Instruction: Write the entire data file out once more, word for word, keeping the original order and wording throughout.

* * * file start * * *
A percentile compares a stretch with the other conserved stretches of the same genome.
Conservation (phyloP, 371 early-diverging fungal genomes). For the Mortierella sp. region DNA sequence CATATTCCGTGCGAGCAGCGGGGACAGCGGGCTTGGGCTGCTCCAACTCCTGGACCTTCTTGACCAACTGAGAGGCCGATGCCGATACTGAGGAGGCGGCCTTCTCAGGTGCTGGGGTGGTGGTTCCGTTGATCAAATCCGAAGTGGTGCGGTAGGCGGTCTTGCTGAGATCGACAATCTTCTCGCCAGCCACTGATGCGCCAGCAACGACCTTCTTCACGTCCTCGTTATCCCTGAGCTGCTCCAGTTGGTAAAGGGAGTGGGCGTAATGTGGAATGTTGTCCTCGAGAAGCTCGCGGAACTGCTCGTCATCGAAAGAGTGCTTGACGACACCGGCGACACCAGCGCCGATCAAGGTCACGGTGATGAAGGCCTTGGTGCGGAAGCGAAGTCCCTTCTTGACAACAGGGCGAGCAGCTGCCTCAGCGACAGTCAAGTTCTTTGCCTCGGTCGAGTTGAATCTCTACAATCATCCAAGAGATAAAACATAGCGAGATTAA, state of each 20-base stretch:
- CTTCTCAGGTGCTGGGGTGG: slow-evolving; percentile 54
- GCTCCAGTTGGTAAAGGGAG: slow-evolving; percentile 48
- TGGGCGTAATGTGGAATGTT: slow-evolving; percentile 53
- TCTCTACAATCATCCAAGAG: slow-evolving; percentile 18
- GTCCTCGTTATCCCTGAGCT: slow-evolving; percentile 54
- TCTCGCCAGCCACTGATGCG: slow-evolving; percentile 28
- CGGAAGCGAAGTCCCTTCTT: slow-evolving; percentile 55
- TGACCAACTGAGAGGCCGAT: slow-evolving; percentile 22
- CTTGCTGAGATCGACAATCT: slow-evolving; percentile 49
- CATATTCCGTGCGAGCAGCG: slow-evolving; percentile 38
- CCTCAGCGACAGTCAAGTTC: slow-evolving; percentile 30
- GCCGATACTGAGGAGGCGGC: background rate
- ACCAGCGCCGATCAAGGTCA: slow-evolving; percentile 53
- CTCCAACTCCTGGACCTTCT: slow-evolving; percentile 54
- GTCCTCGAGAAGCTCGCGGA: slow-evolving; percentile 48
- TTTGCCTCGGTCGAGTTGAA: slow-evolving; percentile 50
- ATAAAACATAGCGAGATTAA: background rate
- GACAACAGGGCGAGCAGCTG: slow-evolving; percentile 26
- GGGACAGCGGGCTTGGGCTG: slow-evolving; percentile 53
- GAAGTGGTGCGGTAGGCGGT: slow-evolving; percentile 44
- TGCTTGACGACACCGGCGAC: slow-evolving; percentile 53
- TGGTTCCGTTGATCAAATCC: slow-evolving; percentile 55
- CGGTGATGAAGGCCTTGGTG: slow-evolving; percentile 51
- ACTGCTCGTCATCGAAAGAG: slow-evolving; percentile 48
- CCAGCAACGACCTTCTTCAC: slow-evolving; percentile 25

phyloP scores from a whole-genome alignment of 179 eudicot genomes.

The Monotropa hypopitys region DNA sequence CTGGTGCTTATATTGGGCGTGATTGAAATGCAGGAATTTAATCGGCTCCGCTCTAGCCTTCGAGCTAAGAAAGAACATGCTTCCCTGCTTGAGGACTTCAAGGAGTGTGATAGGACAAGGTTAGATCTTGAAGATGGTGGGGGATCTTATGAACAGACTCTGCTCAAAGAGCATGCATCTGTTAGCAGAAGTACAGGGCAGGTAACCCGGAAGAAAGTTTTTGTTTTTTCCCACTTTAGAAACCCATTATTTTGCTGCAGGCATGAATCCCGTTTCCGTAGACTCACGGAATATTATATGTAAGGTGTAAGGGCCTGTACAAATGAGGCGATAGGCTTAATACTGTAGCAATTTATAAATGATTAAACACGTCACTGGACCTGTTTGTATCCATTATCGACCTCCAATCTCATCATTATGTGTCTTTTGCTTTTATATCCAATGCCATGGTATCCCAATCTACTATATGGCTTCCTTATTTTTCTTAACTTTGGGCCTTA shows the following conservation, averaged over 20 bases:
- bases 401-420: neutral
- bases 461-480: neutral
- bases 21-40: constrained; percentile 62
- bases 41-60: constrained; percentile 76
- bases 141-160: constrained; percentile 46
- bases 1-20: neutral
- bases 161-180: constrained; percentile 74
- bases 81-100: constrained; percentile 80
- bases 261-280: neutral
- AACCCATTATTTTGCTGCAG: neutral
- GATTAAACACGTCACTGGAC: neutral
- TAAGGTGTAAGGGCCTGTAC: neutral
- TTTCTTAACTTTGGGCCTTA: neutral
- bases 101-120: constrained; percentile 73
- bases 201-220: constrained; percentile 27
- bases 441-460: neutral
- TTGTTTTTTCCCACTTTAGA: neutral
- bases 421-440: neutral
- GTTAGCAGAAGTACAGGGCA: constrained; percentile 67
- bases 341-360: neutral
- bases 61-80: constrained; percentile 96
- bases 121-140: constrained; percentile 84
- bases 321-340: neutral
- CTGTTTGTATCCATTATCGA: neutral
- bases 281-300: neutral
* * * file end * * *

A percentile compares a stretch with the other conserved stretches of the same genome.
Conservation (phyloP, 371 early-diverging fungal genomes). For the Mortierella sp. region DNA sequence CATATTCCGTGCGAGCAGCGGGGACAGCGGGCTTGGGCTGCTCCAACTCCTGGACCTTCTTGACCAACTGAGAGGCCGATGCCGATACTGAGGAGGCGGCCTTCTCAGGTGCTGGGGTGGTGGTTCCGTTGATCAAATCCGAAGTGGTGCGGTAGGCGGTCTTGCTGAGATCGACAATCTTCTCGCCAGCCACTGATGCGCCAGCAACGACCTTCTTCACGTCCTCGTTATCCCTGAGCTGCTCCAGTTGGTAAAGGGAGTGGGCGTAATGTGGAATGTTGTCCTCGAGAAGCTCGCGGAACTGCTCGTCATCGAAAGAGTGCTTGACGACACCGGCGACACCAGCGCCGATCAAGGTCACGGTGATGAAGGCCTTGGTGCGGAAGCGAAGTCCCTTCTTGACAACAGGGCGAGCAGCTGCCTCAGCGACAGTCAAGTTCTTTGCCTCGGTCGAGTTGAATCTCTACAATCATCCAAGAGATAAAACATAGCGAGATTAA, state of each 20-base stretch:
- CTTCTCAGGTGCTGGGGTGG: slow-evolving; percentile 54
- GCTCCAGTTGGTAAAGGGAG: slow-evolving; percentile 48
- TGGGCGTAATGTGGAATGTT: slow-evolving; percentile 53
- TCTCTACAATCATCCAAGAG: slow-evolving; percentile 18
- GTCCTCGTTATCCCTGAGCT: slow-evolving; percentile 54
- TCTCGCCAGCCACTGATGCG: slow-evolving; percentile 28
- CGGAAGCGAAGTCCCTTCTT: slow-evolving; percentile 55
- TGACCAACTGAGAGGCCGAT: slow-evolving; percentile 22
- CTTGCTGAGATCGACAATCT: slow-evolving; percentile 49
- CATATTCCGTGCGAGCAGCG: slow-evolving; percentile 38
- CCTCAGCGACAGTCAAGTTC: slow-evolving; percentile 30
- GCCGATACTGAGGAGGCGGC: background rate
- ACCAGCGCCGATCAAGGTCA: slow-evolving; percentile 53
- CTCCAACTCCTGGACCTTCT: slow-evolving; percentile 54
- GTCCTCGAGAAGCTCGCGGA: slow-evolving; percentile 48
- TTTGCCTCGGTCGAGTTGAA: slow-evolving; percentile 50
- ATAAAACATAGCGAGATTAA: background rate
- GACAACAGGGCGAGCAGCTG: slow-evolving; percentile 26
- GGGACAGCGGGCTTGGGCTG: slow-evolving; percentile 53
- GAAGTGGTGCGGTAGGCGGT: slow-evolving; percentile 44
- TGCTTGACGACACCGGCGAC: slow-evolving; percentile 53
- TGGTTCCGTTGATCAAATCC: slow-evolving; percentile 55
- CGGTGATGAAGGCCTTGGTG: slow-evolving; percentile 51
- ACTGCTCGTCATCGAAAGAG: slow-evolving; percentile 48
- CCAGCAACGACCTTCTTCAC: slow-evolving; percentile 25

phyloP scores from a whole-genome alignment of 179 eudicot genomes.

The Monotropa hypopitys region DNA sequence CTGGTGCTTATATTGGGCGTGATTGAAATGCAGGAATTTAATCGGCTCCGCTCTAGCCTTCGAGCTAAGAAAGAACATGCTTCCCTGCTTGAGGACTTCAAGGAGTGTGATAGGACAAGGTTAGATCTTGAAGATGGTGGGGGATCTTATGAACAGACTCTGCTCAAAGAGCATGCATCTGTTAGCAGAAGTACAGGGCAGGTAACCCGGAAGAAAGTTTTTGTTTTTTCCCACTTTAGAAACCCATTATTTTGCTGCAGGCATGAATCCCGTTTCCGTAGACTCACGGAATATTATATGTAAGGTGTAAGGGCCTGTACAAATGAGGCGATAGGCTTAATACTGTAGCAATTTATAAATGATTAAACACGTCACTGGACCTGTTTGTATCCATTATCGACCTCCAATCTCATCATTATGTGTCTTTTGCTTTTATATCCAATGCCATGGTATCCCAATCTACTATATGGCTTCCTTATTTTTCTTAACTTTGGGCCTTA shows the following conservation, averaged over 20 bases:
- bases 401-420: neutral
- bases 461-480: neutral
- bases 21-40: constrained; percentile 62
- bases 41-60: constrained; percentile 76
- bases 141-160: constrained; percentile 46
- bases 1-20: neutral
- bases 161-180: constrained; percentile 74
- bases 81-100: constrained; percentile 80
- bases 261-280: neutral
- AACCCATTATTTTGCTGCAG: neutral
- GATTAAACACGTCACTGGAC: neutral
- TAAGGTGTAAGGGCCTGTAC: neutral
- TTTCTTAACTTTGGGCCTTA: neutral
- bases 101-120: constrained; percentile 73
- bases 201-220: constrained; percentile 27
- bases 441-460: neutral
- TTGTTTTTTCCCACTTTAGA: neutral
- bases 421-440: neutral
- GTTAGCAGAAGTACAGGGCA: constrained; percentile 67
- bases 341-360: neutral
- bases 61-80: constrained; percentile 96
- bases 121-140: constrained; percentile 84
- bases 321-340: neutral
- CTGTTTGTATCCATTATCGA: neutral
- bases 281-300: neutral